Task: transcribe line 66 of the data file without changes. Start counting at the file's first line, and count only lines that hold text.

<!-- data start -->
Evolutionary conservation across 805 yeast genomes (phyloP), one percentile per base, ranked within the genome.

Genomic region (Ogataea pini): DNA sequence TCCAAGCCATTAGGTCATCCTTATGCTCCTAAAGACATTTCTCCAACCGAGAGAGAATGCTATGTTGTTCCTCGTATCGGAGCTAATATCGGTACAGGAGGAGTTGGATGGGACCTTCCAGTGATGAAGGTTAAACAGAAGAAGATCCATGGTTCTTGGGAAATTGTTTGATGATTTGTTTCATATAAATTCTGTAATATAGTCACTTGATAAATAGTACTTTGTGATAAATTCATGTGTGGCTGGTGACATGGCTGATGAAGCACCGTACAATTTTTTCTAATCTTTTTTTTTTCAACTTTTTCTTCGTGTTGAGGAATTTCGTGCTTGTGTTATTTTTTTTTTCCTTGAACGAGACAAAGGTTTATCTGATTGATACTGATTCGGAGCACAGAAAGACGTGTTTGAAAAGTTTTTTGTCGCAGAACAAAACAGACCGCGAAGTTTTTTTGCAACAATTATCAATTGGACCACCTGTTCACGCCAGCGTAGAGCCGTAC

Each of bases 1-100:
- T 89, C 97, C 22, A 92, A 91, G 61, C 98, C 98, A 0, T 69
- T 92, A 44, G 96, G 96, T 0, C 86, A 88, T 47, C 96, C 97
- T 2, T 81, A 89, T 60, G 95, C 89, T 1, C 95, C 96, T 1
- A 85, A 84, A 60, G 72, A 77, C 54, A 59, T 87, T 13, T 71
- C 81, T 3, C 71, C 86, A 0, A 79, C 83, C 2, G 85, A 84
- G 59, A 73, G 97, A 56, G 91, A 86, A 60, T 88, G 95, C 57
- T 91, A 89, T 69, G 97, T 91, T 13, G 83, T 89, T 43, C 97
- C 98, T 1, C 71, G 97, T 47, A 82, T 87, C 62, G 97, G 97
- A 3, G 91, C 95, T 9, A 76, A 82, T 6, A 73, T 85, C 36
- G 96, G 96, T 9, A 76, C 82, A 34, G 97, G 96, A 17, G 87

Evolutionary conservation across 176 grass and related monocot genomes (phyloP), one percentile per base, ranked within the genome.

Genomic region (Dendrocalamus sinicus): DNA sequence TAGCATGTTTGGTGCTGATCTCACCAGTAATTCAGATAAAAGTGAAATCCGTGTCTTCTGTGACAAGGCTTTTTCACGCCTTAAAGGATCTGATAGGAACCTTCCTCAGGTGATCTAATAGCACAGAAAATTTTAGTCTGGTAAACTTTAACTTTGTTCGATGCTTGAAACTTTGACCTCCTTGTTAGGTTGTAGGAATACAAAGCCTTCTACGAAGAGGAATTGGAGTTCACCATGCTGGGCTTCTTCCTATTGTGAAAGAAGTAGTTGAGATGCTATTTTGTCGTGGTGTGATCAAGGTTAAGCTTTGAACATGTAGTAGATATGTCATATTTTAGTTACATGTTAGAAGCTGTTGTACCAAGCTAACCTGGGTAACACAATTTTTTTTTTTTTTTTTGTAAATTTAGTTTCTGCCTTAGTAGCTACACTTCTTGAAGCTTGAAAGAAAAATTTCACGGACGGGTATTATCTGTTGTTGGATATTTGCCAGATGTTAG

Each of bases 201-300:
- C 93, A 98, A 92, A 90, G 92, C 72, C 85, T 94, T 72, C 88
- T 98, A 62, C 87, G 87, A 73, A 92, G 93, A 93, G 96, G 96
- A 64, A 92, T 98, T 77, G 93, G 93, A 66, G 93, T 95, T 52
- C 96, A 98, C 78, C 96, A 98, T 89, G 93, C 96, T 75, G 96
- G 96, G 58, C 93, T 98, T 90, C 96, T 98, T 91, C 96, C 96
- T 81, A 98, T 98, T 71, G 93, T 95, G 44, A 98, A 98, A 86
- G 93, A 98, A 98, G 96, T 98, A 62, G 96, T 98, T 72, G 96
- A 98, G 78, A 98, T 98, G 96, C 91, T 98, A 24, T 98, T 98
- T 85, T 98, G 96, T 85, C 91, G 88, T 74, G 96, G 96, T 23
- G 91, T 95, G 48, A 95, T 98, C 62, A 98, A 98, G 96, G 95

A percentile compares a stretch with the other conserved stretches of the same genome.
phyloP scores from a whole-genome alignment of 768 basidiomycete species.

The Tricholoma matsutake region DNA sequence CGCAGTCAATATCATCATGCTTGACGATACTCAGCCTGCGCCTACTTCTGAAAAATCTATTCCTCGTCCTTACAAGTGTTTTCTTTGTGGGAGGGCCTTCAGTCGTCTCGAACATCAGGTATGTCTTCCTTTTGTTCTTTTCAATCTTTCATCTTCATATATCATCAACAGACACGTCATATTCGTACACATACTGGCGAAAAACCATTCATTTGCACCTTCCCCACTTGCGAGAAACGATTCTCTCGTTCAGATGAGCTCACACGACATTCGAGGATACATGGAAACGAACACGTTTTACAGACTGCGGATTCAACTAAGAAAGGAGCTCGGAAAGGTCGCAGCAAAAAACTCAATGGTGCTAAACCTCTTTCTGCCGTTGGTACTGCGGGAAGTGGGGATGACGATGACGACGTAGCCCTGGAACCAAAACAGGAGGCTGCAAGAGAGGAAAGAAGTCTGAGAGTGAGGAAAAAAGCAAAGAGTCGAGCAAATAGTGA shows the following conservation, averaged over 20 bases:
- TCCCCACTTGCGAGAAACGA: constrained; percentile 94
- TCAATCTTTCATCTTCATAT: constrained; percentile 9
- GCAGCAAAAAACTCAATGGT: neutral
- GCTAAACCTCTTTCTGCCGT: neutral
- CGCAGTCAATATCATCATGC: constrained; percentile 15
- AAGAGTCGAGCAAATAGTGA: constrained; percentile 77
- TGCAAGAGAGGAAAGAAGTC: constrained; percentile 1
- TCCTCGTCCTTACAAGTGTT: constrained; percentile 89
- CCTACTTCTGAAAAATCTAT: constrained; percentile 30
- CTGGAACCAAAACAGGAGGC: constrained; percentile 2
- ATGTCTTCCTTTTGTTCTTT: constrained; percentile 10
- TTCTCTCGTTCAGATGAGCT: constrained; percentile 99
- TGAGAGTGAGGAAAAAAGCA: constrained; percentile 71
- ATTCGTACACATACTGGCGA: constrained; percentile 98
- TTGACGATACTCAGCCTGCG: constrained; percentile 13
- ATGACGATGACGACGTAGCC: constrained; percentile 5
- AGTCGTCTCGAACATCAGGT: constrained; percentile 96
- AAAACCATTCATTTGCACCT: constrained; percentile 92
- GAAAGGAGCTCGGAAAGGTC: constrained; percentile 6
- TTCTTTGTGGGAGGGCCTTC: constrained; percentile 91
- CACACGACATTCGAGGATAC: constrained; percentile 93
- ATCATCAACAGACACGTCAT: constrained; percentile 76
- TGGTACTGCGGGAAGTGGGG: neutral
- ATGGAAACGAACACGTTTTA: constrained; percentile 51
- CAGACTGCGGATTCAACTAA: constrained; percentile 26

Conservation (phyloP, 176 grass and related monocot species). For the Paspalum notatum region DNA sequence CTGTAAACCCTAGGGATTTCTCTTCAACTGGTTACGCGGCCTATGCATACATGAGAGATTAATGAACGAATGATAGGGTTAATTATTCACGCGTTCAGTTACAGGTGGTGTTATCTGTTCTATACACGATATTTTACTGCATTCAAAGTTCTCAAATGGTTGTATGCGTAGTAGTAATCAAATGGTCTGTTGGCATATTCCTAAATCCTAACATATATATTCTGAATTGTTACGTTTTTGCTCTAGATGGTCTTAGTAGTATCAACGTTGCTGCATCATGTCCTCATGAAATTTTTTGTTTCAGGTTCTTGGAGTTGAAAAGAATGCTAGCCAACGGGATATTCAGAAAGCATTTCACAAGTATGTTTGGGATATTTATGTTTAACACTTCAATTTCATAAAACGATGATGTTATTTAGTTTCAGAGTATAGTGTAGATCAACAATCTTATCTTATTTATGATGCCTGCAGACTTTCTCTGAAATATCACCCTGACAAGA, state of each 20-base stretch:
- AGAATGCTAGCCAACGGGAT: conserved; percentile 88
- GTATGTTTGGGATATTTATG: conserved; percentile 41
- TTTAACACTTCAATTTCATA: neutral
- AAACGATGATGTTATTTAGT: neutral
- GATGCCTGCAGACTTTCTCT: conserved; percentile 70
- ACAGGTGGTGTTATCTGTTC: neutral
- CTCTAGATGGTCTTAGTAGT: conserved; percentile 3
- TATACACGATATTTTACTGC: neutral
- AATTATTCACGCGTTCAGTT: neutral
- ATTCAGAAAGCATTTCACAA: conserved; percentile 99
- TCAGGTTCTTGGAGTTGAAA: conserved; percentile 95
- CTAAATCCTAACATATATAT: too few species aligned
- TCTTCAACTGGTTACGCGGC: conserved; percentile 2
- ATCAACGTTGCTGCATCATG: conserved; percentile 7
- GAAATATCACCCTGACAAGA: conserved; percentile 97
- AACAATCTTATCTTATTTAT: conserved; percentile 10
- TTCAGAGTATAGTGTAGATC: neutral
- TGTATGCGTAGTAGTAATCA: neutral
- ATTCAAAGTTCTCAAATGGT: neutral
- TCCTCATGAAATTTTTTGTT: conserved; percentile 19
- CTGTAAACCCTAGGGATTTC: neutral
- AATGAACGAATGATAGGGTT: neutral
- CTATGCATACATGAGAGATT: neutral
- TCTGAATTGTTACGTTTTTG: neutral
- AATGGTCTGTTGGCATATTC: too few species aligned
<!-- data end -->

- TCAGGTTCTTGGAGTTGAAA: conserved; percentile 95